Of all of the key figures in the 1960s civil rights campaigns, Roy Ottoway Wilkins, the leader of the National Association for the Advancement of Colored People (NAACP), was not as popular as some of the warriors in the fight for equality. His low-key persona, coupled with his natural ability to work behind the scenes with elected officials in Washington, kept him out of the national spotlight, while more strident, militant voices hogged the attention of the media.
Yvonne Ryan, the managing editor of The Economist’s annual World In publication, details the life and career of Wilkins, the cool and calm elder statesman, who served forty-four years with NAACP as an essential part of the team which achieved significant legislation, including the Civil Rights Act of 1965 and the Voting Rights Act of 1964.
This is the first biography of the rational, pragmatic, and tireless Wilkins (1901-1981) and one wonders why it has taken so long to document his man’s achievements.
A native of St. Louis, Missouri, Wilkins was born on August 30, 1901 to a proud black family; his grandfather, Asberry Wilkins, was a slave who won his freedom when he was fourteen years old.
Roy’s father, William, was the second eldest of five children. Tragedy struck Roy’s mother, Mayfield, who died of tuberculosis, but she wrote a letter to her sister, Elizabeth, before her death, asking for permission to move her young son to St. Paul, Minnesota.
His early years were spent in a modest home of his aunt in a low income, integrated community there.
His college life was marred with a brutal act of white prejudice. On June 15, 1920, three young black men, driving in Duluth, Minnesota, were accused of raping a white woman. Police evidence gathered in the case stated the trio was a part of a six-man gang involved in the deed.
Shortly after their incarceration, a bitter white mob rushed the jail, grabbed the black youths, convicted them in a bogus trial, and hanged them. This was a cruel emotional slap to young Wilkins’ head because he had never witnessed a hanging, which was very common in the South.
Although Wilkins would later be labeled a moderate, that vigilante spirit engulfing the white mob put him to some realizations. “For the first time in my life, I understood what Du Bois had been writing about,” he recalled of the incident. “I found myself thinking of black people as a very vulnerable us – and white people as an unpredictable violent them.”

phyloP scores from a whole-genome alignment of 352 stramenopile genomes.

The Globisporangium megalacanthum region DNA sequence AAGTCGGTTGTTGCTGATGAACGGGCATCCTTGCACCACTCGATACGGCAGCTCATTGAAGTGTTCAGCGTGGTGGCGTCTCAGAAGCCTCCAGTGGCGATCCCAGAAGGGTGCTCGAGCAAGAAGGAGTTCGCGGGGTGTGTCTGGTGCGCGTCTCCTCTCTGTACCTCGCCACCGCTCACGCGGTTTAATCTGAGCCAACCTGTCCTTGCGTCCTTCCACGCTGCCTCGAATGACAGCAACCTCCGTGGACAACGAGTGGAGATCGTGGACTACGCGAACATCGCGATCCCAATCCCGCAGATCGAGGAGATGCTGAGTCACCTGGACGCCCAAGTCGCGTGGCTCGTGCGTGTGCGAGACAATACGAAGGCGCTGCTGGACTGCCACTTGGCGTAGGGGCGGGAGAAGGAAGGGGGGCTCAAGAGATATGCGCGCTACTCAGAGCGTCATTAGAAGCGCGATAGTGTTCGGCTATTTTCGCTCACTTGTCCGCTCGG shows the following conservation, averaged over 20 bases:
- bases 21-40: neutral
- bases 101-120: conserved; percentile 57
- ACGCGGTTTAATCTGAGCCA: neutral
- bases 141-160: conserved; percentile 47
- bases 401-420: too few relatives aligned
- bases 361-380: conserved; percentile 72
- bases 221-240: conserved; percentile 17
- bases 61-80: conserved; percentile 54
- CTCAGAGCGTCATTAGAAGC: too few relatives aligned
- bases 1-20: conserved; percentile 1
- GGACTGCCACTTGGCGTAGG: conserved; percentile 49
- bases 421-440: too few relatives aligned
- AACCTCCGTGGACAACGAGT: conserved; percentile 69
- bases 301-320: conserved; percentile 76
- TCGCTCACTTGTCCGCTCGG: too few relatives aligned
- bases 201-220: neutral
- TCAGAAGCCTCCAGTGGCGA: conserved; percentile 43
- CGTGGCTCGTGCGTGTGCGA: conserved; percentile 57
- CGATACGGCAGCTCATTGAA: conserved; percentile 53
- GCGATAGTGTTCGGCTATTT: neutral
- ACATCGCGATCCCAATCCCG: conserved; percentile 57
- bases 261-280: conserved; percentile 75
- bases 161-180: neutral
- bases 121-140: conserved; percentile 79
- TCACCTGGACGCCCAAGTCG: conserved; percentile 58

Once Wilkins entered the University of Minnesota, he was determined to make a difference. He graduated with a degree in sociology in 1923. The writing bug bit him hard, allowing him to write on social and racial issues, as he became the first black reporter on The Minnesota Daily and later became editor of St. Paul Appeal, a black newspaper with a historic tradition on being on the right side of things.
His father notified him of an opportunity as the editor of The Kansas City Call, and his first plum assignment, was the coverage of the NAACP Annual National Convention, this year held in Kansas City. This launched him in certain circles of the Association’s most influential officials.
Wilkins was very proud that he peddled copies of The Crisis, the Association’s publication, as a boy. At age twenty-two, he served as a secretary at the St. Paul branch of the NAACP, and later assumed the same post at the Kansas City organization. Under his leadership, Wilkins undercut the nomination of Judge John Parker to the Supreme Court, declaring the jurist of making racist remarks. The young secretary wielded a blow-torch approach in his Call column to make the public take a second closer look at the bigoted candidate. He waged a similar battle against another conservative, Kansas senator Henry Allen, turning the tide to the victor, George McGill, a Democrat.
Officials at the NAACP paid attention to the triumphs of the young man from the Kansas City office. Walter White, the Association’s assistant secretary, thought Wilkins had the goods, and a friendship developed between them. Armed with a sense of the organization’s historic watchdog past, Wilkins recognized they knew his skill as a motivator, and understanding he was a man who could get things done.
In 1930, W. E. B. Du Bois asked Wilkins to join the NAACP national staff as the business manager of The Crisis, wanting to get some fresh blood in the front offices of the Association.
Beyond the new opportunities involving work, there was a private Roy Wilkins, and matters of intimacy and the heart could be as tangled and complicated as the betrayals and infighting he would endure in the NAACP turf war. He had a brother, Earl, who he once hired as an advertising salesman at The Call, an emotional pairing so deep that they even dated sisters. Wilkins thought about marrying Marvel Jackson, a college acquaintance, and Earl swept her sister, Helen, off her feet and to the altar.